By Mirthell Onyx
Opposites attract because it creates a sense of excitement, passion, adventure, and risk. Our hearts begin to race and that sensation can make for a pleasant experience, especially in the early stages of a relationship. But if opposites attract, what do similarities do? Similarities create connection and a sense of security, love, support, and comfort.
If opposites are sexy then similarities are sensual. We all would agree that we need a balance of attraction and connection in our relationships. A relationship full of opposites may begin strong but go up in flames as frustration levels rise based on misunderstandings and perpetual conflicts. Passion can turn to anger and risk can be perceived as simply recklessness.
Even in a relationship full of similarities, security can become boredom and comfort becomes stagnation. Yet connection is a deeper, more foundational experience to relationships than attraction, so we must prioritize connecting in seeking a balance. What would a balance between opposites and similarities in our relationships look like in order to create a winning formula?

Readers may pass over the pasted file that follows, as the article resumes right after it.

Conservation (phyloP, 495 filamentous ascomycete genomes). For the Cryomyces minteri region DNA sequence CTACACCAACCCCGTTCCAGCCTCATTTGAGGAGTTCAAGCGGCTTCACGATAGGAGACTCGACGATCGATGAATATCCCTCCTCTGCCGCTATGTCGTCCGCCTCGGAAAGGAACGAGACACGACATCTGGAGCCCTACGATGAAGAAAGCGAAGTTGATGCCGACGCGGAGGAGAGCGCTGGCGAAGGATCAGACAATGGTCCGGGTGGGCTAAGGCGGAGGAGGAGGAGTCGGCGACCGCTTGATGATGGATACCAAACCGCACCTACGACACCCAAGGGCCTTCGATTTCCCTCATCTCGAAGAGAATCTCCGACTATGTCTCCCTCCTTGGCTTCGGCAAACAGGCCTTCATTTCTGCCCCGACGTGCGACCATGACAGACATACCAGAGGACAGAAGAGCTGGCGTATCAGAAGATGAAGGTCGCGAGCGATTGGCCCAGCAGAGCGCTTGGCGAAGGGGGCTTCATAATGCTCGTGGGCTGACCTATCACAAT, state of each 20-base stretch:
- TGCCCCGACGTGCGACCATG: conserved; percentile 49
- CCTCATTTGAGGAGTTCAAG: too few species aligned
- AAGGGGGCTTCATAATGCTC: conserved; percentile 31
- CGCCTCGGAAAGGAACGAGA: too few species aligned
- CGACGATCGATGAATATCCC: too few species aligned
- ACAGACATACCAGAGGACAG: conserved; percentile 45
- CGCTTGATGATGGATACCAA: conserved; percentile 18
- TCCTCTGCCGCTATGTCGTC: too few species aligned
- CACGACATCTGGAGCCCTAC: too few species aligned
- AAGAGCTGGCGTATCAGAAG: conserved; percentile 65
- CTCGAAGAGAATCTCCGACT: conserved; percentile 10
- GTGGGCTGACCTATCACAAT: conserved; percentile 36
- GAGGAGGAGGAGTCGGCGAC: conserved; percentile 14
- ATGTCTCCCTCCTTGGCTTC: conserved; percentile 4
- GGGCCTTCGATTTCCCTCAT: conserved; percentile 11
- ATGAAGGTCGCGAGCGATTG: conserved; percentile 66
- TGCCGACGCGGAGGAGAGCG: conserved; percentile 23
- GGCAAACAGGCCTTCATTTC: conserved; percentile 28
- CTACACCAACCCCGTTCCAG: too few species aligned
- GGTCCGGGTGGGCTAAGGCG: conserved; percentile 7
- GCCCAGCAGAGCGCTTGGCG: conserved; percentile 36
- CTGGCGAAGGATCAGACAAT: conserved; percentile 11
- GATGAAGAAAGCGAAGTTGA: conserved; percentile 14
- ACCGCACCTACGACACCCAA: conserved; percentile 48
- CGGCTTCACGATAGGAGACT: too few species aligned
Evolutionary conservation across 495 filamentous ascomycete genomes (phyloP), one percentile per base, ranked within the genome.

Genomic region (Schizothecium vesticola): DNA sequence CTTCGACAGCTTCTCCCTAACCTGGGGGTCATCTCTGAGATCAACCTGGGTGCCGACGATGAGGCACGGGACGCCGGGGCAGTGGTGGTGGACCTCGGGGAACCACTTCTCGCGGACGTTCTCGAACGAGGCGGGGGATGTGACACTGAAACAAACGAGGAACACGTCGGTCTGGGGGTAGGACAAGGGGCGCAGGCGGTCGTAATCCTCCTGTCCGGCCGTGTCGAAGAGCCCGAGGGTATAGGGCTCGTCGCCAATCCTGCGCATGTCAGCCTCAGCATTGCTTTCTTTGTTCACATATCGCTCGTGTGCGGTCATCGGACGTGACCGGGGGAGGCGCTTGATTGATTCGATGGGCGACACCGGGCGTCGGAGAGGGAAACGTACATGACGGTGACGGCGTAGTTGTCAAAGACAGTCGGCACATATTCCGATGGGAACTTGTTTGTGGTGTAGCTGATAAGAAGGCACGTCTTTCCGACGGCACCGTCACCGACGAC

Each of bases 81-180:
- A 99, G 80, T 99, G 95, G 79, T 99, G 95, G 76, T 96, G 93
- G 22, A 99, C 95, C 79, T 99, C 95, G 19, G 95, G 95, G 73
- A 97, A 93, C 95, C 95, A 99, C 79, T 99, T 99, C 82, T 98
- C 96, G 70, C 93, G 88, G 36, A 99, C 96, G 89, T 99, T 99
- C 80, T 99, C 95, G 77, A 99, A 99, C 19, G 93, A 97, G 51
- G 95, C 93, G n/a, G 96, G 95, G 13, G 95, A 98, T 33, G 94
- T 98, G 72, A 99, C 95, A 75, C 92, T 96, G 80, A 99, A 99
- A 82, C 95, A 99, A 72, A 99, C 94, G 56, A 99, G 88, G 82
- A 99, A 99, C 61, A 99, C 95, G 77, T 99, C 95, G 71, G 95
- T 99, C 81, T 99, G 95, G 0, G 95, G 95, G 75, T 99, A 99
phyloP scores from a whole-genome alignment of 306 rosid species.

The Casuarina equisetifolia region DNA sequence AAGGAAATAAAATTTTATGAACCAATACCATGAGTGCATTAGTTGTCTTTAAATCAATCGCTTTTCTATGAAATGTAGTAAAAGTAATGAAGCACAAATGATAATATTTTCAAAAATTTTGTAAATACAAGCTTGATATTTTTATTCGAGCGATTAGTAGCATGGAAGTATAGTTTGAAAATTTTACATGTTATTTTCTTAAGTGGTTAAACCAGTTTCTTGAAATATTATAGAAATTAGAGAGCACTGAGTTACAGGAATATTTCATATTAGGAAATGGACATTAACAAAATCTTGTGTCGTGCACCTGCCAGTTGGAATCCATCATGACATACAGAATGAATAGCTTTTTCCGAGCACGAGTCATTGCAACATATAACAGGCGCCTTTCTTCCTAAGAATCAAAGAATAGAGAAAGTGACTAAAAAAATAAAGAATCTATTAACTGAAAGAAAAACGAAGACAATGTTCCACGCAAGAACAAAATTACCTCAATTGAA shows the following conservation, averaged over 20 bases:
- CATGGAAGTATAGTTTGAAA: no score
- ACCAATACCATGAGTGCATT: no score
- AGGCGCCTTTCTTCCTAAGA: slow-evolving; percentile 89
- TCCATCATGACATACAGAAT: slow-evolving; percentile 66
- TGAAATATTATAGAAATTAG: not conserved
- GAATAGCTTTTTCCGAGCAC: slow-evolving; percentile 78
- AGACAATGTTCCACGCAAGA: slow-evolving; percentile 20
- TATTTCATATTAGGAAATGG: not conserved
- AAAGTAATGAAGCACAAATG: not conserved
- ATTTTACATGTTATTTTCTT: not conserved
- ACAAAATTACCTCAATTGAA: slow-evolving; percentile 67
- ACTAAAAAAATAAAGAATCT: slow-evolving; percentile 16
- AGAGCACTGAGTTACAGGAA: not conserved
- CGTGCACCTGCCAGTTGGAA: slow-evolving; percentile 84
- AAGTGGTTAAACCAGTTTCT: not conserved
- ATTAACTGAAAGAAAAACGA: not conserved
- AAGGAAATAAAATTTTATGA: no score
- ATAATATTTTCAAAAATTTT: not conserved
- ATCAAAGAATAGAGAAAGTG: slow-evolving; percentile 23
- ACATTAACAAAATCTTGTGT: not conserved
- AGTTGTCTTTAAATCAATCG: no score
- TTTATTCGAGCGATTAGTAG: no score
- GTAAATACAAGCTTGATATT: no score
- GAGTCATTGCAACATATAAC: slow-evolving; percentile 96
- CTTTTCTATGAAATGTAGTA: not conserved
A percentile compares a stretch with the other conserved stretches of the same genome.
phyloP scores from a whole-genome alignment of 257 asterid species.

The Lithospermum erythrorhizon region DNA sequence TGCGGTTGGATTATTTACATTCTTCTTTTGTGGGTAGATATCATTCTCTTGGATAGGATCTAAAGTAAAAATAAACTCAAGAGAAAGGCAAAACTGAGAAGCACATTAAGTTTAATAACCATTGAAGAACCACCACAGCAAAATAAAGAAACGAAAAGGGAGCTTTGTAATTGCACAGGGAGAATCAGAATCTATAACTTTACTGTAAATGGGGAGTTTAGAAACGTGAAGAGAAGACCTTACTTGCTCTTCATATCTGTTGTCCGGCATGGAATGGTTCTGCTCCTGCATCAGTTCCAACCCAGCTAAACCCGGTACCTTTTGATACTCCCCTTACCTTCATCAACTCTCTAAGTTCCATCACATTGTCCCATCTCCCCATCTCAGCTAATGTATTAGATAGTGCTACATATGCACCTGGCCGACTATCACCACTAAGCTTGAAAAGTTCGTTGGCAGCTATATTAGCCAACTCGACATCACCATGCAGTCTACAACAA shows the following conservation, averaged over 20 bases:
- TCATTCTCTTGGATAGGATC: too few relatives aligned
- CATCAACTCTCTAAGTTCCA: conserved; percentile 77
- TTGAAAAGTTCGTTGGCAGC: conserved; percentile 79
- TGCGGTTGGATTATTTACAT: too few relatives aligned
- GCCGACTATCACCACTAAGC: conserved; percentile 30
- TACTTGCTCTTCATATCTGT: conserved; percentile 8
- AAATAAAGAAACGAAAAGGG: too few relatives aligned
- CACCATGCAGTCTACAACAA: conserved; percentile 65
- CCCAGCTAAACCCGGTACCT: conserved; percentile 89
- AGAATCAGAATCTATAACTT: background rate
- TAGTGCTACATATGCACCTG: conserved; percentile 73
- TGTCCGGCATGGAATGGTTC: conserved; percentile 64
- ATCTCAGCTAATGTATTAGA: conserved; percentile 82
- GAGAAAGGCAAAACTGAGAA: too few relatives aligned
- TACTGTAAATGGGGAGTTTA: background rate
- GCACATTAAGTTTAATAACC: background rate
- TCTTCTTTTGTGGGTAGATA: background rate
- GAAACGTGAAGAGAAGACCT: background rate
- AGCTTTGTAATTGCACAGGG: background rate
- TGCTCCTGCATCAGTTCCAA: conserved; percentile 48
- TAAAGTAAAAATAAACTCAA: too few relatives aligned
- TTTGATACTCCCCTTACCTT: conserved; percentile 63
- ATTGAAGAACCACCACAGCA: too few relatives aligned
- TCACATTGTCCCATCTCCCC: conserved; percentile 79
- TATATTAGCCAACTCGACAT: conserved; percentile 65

There are five primary areas of our lives that we need to consider when we form relationships. They are Culture, Belief, Experiences, Practices and Interest. If you have all five in common, you run the risk of marrying a friend. If you have all five as differences, you run the risk of marrying an enemy. While it may not seem so bad to marry a friend over an enemy, the ideal is to marry a partner, lover and friend. We need at least three of these in common with our partner, as much as four, in order for the relationship to have the most meaning, satisfaction and endurance.
When making the relational connection you must respect the parts of yourself and the other person so as not to try and change who they are. And for the sake of self-love not sacrifice the things about who you are that are most meaningful.
Try creating a profile of both differences and similarities in your relationship.
Culture: Race, Ethnicity, Culture (e.g. African-American, Caucasian, Canadian, American, Southern, Appalachian)
Common Beliefs: Religious, Non-religious, Political (e.g. Christian, Protestant, Catholic, Agnostic, Conservative, Liberal)
Experience: Family upbringing, Economic background (e.g. Nuclear family, Adopted, Middle Class, Low-Income, Suburbs, Inner-city)
Practice: Sleep patterns, Housekeeping, Activity (e.g. early-riser, night-owl, messy, orderly, loves to workout, couch potato)
Interest: Hobbies (e.g. Reading, Fishing, Loves Movies, Comic Book collector, Sports, Cooking)